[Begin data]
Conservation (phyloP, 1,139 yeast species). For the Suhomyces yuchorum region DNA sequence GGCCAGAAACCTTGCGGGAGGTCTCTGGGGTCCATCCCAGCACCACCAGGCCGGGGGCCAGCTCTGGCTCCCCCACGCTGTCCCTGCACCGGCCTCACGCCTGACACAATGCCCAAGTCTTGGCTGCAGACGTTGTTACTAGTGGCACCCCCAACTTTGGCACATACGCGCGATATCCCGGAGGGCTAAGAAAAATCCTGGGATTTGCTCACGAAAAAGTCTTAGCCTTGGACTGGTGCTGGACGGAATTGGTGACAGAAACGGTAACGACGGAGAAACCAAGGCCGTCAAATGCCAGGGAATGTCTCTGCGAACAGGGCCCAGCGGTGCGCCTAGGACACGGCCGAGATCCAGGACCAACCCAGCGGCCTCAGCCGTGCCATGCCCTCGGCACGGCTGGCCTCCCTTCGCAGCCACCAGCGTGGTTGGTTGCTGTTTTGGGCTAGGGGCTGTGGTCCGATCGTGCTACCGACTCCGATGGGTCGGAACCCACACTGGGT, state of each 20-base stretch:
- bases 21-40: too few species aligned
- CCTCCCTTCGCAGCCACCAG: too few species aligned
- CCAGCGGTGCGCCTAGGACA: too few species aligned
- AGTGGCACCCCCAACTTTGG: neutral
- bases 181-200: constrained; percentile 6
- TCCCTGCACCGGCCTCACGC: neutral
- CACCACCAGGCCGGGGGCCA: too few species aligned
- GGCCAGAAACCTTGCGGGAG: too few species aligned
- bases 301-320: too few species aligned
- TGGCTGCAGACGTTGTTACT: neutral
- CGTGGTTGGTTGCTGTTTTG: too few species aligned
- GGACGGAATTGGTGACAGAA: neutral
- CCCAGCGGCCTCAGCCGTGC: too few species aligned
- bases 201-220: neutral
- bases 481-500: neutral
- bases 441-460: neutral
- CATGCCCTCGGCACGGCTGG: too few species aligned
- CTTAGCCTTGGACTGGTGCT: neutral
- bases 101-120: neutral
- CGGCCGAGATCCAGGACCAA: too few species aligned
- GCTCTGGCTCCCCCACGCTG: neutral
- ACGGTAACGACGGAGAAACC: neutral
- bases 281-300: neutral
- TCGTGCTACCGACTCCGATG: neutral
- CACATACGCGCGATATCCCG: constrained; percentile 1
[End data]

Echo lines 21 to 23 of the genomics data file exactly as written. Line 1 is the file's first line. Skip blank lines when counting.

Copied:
- CGGCCGAGATCCAGGACCAA: too few species aligned
- GCTCTGGCTCCCCCACGCTG: neutral
- ACGGTAACGACGGAGAAACC: neutral